During its zombification, the chances of spores finding other victims are increased by the fact that chemicals are released by the spores (including a couple of known human hallucinogens, but you’d have to eat a bucket full of insects to get a, er, buzz.) These drugs induce male cicadas to produce sounds typical of females to lure in other males not yet infected. And also infected males respond by seeking out calls of both sexes, thereby increasing the odds of contact and contagion.

Order it by name: Massospora cicadina

One-Armed Paper Hanger

So even with my good intentions to breathe life back into the blog, it’s been on life support in ICU for another week, hanging on by a thread (though not of active conversation) and waiting for an injection of adrenalin. But not because there is nothing to write about on Goose Creek. Far from it. And I do not apologize for personal sloth. Oh NO!

My goal was to ship out five bits from the upcoming book for (possible but not certain) inclusion in lit-mags to establish some writing cred–and perhaps attract attention of an agent or publisher. I did it, and so now moving on to other things.

On the positive end, I am finding wonderful resources for publishers, publications and writers who might be kindred spirits and a help towards the goal of printing for “One Place Understood: Field Notes from a Personal Ecology.” I’ve changed the name back since I mocked up a cover a month ago. (It won’t be this dark and will contain more color. And if I succeed in getting it third-party published, they’ll hijack the cover and the title, so I’m not spending much time on this just now.)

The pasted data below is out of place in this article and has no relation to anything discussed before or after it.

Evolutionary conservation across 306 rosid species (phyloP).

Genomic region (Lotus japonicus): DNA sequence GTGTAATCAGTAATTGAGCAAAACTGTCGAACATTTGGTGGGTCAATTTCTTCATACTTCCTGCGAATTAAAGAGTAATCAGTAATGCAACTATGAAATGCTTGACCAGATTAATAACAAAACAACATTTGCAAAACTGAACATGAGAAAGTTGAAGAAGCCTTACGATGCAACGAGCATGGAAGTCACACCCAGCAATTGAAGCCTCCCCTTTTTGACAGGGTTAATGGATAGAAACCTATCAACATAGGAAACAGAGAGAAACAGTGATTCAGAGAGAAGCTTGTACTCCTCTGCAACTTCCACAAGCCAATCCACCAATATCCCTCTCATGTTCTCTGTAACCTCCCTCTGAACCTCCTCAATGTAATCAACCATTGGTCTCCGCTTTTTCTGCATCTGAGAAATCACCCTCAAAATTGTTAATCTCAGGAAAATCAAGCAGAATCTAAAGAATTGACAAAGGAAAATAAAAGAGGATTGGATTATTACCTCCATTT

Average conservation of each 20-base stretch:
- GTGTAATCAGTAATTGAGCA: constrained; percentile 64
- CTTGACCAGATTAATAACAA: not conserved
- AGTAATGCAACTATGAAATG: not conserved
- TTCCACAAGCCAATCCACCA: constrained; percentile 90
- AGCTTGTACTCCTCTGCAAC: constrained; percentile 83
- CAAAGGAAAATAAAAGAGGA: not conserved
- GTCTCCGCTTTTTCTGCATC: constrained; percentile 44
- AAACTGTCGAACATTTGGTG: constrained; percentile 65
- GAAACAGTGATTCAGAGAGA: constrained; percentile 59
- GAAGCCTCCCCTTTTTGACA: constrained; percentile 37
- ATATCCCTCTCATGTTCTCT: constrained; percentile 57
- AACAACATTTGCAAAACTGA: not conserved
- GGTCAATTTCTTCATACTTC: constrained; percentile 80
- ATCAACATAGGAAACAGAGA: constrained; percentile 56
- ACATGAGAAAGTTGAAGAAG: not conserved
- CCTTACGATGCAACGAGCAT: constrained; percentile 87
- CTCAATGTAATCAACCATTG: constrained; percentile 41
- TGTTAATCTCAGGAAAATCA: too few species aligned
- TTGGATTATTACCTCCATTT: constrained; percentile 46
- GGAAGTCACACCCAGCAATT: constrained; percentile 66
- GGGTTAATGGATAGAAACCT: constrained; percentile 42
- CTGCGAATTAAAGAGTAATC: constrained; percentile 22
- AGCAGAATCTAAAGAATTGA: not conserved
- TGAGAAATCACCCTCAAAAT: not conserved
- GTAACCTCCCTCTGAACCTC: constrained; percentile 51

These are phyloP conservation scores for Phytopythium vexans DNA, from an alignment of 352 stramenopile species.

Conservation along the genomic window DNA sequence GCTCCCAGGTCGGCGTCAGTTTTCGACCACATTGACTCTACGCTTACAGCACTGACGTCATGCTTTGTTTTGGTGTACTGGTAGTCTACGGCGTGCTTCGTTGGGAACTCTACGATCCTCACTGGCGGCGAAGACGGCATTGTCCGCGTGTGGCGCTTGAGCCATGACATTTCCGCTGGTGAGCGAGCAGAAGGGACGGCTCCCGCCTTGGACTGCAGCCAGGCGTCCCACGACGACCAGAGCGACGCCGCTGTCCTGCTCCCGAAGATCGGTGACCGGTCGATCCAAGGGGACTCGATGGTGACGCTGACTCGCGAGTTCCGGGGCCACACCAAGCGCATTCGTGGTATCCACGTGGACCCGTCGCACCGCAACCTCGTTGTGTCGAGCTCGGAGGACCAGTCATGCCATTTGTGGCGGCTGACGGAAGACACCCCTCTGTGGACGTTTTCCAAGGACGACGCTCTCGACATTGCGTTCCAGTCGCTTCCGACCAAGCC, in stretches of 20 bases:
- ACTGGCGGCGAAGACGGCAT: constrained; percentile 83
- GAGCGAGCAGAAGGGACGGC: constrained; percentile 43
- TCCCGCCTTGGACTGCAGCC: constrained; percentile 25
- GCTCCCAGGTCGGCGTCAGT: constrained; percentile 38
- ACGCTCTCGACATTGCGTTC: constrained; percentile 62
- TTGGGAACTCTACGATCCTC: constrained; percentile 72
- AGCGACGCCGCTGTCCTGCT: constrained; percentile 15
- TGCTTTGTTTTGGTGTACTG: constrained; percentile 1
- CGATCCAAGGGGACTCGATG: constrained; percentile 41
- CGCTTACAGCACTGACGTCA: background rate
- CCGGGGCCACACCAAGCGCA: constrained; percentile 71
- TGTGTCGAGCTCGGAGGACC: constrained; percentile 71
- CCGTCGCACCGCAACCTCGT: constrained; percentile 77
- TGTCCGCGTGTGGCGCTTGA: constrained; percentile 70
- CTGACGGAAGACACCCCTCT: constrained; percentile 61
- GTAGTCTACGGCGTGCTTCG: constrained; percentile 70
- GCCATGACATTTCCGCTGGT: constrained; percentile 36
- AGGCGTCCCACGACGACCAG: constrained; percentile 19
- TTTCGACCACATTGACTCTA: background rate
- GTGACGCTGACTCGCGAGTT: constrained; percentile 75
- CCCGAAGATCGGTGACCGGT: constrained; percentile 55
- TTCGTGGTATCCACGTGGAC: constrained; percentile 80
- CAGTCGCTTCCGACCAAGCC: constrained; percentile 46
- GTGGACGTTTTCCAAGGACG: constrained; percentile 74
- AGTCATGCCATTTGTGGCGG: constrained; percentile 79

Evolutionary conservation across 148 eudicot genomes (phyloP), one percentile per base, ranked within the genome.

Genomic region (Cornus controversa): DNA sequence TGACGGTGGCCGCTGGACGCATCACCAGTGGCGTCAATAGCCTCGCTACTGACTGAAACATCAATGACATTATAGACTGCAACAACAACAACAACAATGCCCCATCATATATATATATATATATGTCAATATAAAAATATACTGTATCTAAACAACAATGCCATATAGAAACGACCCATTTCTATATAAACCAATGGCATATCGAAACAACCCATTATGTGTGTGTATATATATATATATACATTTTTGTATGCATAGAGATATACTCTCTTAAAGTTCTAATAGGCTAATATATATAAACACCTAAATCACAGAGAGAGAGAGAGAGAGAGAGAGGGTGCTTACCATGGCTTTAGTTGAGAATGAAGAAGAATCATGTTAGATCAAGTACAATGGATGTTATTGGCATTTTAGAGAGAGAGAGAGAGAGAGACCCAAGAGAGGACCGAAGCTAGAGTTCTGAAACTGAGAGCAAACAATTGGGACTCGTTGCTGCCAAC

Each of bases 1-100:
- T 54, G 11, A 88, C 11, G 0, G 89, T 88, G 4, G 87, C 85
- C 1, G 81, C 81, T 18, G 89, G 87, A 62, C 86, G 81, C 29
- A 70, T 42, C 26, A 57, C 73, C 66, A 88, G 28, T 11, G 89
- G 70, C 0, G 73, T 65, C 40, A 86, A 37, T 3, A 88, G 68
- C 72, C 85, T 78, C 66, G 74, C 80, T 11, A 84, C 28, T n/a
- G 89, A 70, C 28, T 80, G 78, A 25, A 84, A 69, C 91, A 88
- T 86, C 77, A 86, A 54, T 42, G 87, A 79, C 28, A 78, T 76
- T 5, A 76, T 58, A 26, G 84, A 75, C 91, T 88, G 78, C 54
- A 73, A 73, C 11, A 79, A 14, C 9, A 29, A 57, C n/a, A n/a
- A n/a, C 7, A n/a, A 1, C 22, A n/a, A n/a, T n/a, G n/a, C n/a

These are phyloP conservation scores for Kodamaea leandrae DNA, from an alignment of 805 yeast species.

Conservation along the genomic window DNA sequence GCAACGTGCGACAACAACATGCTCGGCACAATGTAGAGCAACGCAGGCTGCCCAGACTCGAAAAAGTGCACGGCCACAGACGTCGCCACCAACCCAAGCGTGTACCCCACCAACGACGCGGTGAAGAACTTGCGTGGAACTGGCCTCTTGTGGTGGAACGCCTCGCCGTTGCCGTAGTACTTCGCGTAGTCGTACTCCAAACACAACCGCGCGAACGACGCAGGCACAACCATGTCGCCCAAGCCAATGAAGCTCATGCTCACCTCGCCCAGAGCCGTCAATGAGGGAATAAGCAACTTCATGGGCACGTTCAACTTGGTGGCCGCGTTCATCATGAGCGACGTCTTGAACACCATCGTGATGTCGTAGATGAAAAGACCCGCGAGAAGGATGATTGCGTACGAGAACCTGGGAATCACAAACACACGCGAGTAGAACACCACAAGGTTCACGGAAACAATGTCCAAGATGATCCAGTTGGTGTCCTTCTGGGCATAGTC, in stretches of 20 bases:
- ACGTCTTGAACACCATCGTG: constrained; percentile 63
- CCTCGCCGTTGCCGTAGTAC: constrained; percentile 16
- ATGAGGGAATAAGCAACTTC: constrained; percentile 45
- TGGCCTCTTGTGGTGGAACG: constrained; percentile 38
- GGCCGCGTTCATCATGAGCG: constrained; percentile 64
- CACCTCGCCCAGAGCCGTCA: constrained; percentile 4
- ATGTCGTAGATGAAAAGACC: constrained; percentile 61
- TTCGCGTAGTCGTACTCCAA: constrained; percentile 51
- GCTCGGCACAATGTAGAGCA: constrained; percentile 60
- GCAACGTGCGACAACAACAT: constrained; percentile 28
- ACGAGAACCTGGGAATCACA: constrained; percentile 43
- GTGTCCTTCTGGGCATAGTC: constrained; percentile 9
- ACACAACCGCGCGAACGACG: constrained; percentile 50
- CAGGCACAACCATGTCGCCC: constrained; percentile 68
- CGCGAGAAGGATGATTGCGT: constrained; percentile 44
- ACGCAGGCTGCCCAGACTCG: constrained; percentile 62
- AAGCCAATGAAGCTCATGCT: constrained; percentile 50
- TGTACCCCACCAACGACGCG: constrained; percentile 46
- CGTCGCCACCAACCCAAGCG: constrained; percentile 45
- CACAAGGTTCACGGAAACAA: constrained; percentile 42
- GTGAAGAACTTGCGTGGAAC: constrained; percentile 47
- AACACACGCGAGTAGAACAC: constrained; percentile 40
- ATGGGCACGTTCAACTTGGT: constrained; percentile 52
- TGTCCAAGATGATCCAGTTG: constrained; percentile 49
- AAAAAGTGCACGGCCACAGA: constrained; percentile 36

One bright spot has been the discovery of the ASLE–the Association for the Study of Literature and the Environment. I have joined as a member, and look forward to learning as a folk-writer from these mostly-academic professionals.

ASLE is where slow thinking (scholarly and artistic research and writing) meets swift action (we cannot truly be environmental humanists unless we are willing to become environmental activists). We study, write, compose and create because we care about issues like biodiversity, environmental justice, survival in a time of endemic precarity and global catastrophe, and the effects of climate change on humans and nonhumans alike. These concerns have long histories, and we believe that we can look to the past to imagine alternative futures. We do not have easy solutions to the problems that face us, but we do have faith that widened community is our best way forward. 

Just so you know: I’ve been busier than…you know; and had a cat to help every step of the way.

Mosey loves the melted ice from last night’s bourbon and Pepsi

Status: UNK